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Women's Health
pcos and sleep issues

Women with PCOS (polycystic ovarian syndrome) may struggle with getting good quality sleep. Sleep plays a critical role in not only managing some symptoms of PCOS, but also your overall health.  In this article, we share information about PCOS and sleep issues. Then, we provide five helpful strategies to get a better night’s sleep with PCOS.

About PCOS and Sleep Issues

PCOS is marked by a hormonal imbalance which can create certain problems in the body. These problems include weight gain, fatigue, unwanted hair growth, mood changes, and sleep problems. In one study PCOS patients were 30 times more likely to suffer from disordered breathing during sleep than the controls. Many women with PCOS also often complain of excessive daytime sleepiness (EDS) even without a diagnosis of disordered breathing.

Experts believe that women with PCOS may be at higher risk for sleep disturbance due to insulin resistance. Women with PCOS tend to overproduce insulin. Insulin is a hormone that allows our cells to use glucose (sugar) to produce energy. When this occurs, the cells lose their ability to respond normally to insulin, and this can ultimately lead to type 2 diabetes.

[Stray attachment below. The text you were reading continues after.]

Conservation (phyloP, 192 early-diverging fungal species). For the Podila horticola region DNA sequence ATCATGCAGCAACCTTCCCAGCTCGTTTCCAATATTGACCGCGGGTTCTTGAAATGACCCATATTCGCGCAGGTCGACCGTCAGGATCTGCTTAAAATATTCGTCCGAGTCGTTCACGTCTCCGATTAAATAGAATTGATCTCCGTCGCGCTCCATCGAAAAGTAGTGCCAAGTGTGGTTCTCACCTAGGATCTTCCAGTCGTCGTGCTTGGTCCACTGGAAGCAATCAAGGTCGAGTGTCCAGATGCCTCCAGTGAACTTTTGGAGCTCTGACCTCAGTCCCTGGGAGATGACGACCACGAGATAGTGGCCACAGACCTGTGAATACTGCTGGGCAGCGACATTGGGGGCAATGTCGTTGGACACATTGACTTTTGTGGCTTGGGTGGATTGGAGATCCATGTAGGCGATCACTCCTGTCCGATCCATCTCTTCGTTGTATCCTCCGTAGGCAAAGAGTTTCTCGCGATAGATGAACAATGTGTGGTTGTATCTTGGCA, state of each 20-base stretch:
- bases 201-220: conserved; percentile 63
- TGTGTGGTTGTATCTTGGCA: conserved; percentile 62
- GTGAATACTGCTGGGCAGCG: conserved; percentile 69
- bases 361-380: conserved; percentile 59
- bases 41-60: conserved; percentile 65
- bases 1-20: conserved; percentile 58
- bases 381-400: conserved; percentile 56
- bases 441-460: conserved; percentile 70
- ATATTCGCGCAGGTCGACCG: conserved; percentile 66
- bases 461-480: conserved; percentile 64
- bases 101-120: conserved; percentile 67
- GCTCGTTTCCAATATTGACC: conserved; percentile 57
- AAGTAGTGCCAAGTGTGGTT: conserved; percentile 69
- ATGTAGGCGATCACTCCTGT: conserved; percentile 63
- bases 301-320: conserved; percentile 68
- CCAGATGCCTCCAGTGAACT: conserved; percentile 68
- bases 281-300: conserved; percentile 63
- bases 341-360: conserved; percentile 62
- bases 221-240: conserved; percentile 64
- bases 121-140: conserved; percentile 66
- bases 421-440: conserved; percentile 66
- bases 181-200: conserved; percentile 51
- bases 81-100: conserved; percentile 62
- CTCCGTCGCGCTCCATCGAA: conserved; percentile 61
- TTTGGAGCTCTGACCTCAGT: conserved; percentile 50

Poor quality sleep with PCOS

Since women with PCOS may not get good quality sleep, this can lead to EDS.  Women with EDS complain of reduced productivity with tasks, making more mistakes and having lapses in judgment or wakefulness. They also report feeling less able to participate in activities and less joy when participating fully.

One of the reasons why some women with PCOS get poor quality sleep is obstructive sleep apnea (OSA). OSA is a disorder causing repeated brief interruptions in breathing during sleep because the muscles in the throat are not able to properly keep the airway open. Besides the symptoms of EDS, those with OSA also are more likely to have a number of metabolic complications. These complications include high blood pressure, non-alcoholic fatty liver disease, lower glucose tolerance, weight gain and difficulty losing weight.

Restful sleep is vital for your well-being, especially with PCOS